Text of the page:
An aerial view of homes under construction at a housing development  in Petaluma, California. According to a report by the U.S.  Commerce Department, new home sales surged 17 percent higher in November with a seasonally adjusted annual 657,000 rate.

An aerial view of homes under construction at a housing development in Petaluma, California. According to a report by the U.S. Commerce Department, new home sales surged 17 percent higher in November with a seasonally adjusted annual 657,000 rate.

In November 2016, Stanford University said it planned to expand its campus — a banal enough announcement for one of the world’s top universities.

The university wanted to add “2.275 million square feet of academic facilities, 40,000 square feet of transportation and child care facilities, 2,600 beds for students and 550 housing units for faculty and staff,” over the next 20 years, according to The Mercury News.

But the proposal garnered criticism from Santa Clara County, where the university is located, because county officials said Stanford hadn’t adequately addressed existing affordable housing issues. In February 2019, the median price of a home in Palo Alto was an eye-popping $2.9 million.

The university and the county have continued to negotiate over Stanford’s proposed development.

And now, Stanford has offered to chip in $4.7 billion to mitigate issues around housing and transportation, with $3.4 billion allocated for the former.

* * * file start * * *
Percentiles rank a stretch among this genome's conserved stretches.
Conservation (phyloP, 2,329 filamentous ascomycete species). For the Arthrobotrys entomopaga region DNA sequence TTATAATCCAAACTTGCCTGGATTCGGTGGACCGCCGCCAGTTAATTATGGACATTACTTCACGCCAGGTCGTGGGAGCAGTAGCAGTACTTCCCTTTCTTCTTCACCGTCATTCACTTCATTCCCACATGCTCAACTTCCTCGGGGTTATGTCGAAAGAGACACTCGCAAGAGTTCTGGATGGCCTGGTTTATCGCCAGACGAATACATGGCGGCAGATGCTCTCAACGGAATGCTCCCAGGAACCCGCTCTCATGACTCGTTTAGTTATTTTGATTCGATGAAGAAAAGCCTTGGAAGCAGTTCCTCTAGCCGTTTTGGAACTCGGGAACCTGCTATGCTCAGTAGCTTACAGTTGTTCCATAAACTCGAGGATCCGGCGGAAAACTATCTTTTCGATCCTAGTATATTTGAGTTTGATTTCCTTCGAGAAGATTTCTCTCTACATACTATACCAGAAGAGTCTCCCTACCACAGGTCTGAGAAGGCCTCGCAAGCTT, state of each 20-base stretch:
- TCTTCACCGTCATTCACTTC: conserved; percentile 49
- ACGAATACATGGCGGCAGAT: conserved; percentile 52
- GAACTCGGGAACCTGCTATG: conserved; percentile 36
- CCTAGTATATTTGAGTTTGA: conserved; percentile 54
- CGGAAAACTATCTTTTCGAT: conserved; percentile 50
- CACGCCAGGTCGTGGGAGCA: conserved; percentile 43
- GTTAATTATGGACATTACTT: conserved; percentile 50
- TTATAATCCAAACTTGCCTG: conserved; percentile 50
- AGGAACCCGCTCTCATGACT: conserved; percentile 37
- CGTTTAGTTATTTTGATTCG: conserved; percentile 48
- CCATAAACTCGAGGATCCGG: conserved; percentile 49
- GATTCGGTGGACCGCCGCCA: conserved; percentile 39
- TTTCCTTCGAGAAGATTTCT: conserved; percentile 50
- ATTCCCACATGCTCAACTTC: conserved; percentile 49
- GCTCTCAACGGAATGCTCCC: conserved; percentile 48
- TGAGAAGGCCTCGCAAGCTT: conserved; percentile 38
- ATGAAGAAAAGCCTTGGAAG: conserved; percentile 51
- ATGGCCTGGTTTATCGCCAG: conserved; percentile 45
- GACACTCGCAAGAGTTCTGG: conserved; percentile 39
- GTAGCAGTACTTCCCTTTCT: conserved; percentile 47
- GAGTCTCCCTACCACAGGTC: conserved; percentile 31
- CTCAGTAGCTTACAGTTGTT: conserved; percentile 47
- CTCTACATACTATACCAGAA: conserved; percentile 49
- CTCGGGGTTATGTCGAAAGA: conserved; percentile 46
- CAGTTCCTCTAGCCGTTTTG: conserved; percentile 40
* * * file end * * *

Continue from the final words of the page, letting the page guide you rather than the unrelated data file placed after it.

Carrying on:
From The Wall Street Journal:

Stanford on Monday said its $3.4 billion investment will include 2,172 [housing] units for its workforce, 575 of which would be offered below-market-rate. County authorities want the university, which has a $26.5 billion endowment, to build far more than this.

The San Francisco Chronicle reports that Facebook, Wells Fargo, Kaiser Permanente and Google have also pledged to invest in affordable housing efforts.

But are these moves by private companies enough to meaningfully address the housing shortage?

Furthermore, what’s happening in California might be striking, but the lack of affordable housing is an issue across the country.

From Curbed:

Nearly two-thirds of renters nationwide say they can’t afford to buy a home, and saving for that down payment isn’t going to get easier anytime soon: Home prices are rising at twice the rate of wage growth. According to research from the advocacy group Home1, 11 million Americans (roughly the population of New York City and Chicago combined) spend more than half their paycheck on rent. Harvard researchers found that in 2016, nearly half of renters were cost-burdened (defined as spending 30 percent or more of their income on rent), compared with 20 percent in 1960.

We talk about the politics and policy behind the affordable housing crisis.

Produced by Haili Blassingame.

Guests

  • Corianne Scally Principal research associate, the Metropolitan Housing and Communities Policy Center at the Urban Institute; @CorianneScally
  • Joe Simitian Santa Clara County supervisor, representing the 5th District, which includes Palo Alto and Stanford; @joesimitian
  • Marisa Kendall Housing reporter for Bay Area News Group. @MarisaKendall
  • Joshua Bernstein Board member of the Washington Housing Conservancy, co-founder of the Washington Housing Initiative, and CEO of Bernstein Management Corporation.

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